Use this URL to cite or link to this record in EThOS: http://ethos.bl.uk/OrderDetails.do?uin=uk.bl.ethos.658164
Title: Chinese foreign policy in the 'Going Out' era : confronting challenges and 'Adaptive Learning' in the case of China-Sudan and South Sudan Relations
Author: Barber, Laura
ISNI:       0000 0004 5352 3120
Awarding Body: London School of Economics and Political Science (University of London)
Current Institution: London School of Economics and Political Science (University of London)
Date of Award: 2014
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Abstract:
This thesis seeks to understand change within China's foreign policy under a 'Going Out' strategy in Sudan and South Sudan between 1993 and 2013. China has traditionally viewed the Sudanese and African context more generally as having a wholly positive impact on its interests. However, in the Sudan case, the insertion of China's leading National Oil Company into the Sudanese political economy from the mid-1990s has meant that Sudan's internal situation has negatively affected China’s interests and, in turn, impacted on its foreign policy. Drawing from 'learning' theory within International Relations' sub-field of Foreign Policy Analysis, this thesis develops a concept of negative experiential 'adaptive learning' to explain change within this case study. It firstly argues that from 2005 China tactically adapted its foreign policy approach in response to challenges that emerged along the trajectory of engagement. Secondly, China's foreign policy implementing institutions collectively learnt the specific lesson that local conflict dynamics in the Sudans could negatively affect Chinese interests, and also learntthe limitations within China’s foreign policy approach. This research finds that throughout the period of change between 2005 and 2011, China's diplomacy remained predominately reactive and defensive. However, since 2012 China began to develop a more assertive foreign policy approach vis-à-vis the long-term resolution of Sudanese conflicts. This has been underpinned by the gradual learning of broader lessons regarding China's traditional understanding of the nature of Sudanese conflicts and its peace and security role therein. Overall, this thesis aims to provide an in-depth holistic analysis of the evolution of China's contemporary foreign policy towards Sudan and South Sudan. A specific contribution to the literature has been to develop the concept of 'adaptive learning', which can be utilised across other case studies to broaden our understanding of Chinese foreign policy towards Africa in the 'Going Out' era.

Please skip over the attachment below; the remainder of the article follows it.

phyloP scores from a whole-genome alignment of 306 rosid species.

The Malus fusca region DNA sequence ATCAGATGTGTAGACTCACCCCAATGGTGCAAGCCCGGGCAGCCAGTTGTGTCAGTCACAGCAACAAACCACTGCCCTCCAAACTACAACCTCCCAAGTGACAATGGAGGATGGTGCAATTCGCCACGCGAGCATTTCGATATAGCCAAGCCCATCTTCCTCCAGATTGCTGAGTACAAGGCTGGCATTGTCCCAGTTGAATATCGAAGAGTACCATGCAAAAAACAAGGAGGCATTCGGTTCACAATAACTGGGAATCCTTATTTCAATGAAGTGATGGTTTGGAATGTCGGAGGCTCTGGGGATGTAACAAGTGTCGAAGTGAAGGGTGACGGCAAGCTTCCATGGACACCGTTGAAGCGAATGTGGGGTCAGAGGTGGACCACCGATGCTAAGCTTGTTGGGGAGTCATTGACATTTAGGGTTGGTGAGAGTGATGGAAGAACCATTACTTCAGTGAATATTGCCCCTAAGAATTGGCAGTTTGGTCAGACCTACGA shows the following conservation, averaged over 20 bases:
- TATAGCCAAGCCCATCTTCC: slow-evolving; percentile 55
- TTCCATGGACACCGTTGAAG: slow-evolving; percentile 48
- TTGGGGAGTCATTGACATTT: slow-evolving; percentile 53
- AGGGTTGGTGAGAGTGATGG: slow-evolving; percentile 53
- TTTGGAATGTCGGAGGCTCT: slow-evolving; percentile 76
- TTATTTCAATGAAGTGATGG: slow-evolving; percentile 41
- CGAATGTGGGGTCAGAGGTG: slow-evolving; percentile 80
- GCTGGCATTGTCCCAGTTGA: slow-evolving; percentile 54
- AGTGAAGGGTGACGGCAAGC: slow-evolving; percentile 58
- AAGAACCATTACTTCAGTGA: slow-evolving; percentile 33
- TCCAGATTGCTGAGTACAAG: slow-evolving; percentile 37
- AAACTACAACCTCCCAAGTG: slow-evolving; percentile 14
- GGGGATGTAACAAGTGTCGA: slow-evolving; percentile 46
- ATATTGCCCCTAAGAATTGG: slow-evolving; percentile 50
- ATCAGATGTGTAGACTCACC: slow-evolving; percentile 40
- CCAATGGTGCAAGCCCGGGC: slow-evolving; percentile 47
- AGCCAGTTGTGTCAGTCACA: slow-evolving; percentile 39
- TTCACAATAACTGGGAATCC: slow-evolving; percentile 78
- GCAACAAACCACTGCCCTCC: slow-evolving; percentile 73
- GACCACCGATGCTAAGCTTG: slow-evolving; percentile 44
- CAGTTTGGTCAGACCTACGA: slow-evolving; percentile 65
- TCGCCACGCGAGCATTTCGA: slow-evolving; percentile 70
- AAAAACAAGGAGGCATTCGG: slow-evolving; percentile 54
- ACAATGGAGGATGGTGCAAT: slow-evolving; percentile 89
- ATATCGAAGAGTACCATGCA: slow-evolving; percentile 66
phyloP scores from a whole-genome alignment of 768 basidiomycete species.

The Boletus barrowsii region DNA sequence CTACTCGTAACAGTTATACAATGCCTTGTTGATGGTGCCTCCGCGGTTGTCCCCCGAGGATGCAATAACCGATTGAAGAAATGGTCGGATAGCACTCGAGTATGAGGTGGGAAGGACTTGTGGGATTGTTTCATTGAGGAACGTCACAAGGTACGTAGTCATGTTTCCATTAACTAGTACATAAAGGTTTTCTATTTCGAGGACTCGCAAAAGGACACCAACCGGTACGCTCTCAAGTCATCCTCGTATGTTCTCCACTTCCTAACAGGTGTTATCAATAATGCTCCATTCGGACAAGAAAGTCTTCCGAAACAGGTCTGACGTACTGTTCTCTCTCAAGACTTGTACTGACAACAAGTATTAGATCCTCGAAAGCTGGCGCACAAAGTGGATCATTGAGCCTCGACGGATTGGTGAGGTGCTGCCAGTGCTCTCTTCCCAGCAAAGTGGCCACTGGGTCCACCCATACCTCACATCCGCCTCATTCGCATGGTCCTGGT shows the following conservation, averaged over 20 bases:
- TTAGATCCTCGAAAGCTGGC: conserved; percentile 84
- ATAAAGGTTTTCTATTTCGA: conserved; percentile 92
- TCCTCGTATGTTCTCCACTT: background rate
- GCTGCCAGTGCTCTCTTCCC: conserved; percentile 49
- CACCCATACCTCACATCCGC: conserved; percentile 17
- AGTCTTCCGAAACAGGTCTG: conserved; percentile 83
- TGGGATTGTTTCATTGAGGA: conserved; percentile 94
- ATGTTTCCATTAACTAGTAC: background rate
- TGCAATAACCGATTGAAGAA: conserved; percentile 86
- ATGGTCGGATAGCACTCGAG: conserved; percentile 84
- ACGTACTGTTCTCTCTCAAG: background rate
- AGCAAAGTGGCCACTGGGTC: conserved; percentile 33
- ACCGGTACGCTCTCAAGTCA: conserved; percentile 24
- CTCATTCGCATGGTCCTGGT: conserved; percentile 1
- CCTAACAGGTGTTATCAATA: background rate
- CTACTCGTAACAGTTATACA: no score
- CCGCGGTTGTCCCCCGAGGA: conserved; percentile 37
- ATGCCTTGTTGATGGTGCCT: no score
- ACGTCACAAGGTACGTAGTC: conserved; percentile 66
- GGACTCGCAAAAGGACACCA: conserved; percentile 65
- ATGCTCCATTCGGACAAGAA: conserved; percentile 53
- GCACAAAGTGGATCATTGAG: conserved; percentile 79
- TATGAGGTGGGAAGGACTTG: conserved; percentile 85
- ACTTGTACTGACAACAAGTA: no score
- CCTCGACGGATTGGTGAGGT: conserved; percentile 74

Supervisor: Not available Sponsor: Not available
Qualification Name: Thesis (Ph.D.) Qualification Level: Doctoral
EThOS ID: uk.bl.ethos.658164  DOI: Not available
Keywords: JZ International relations
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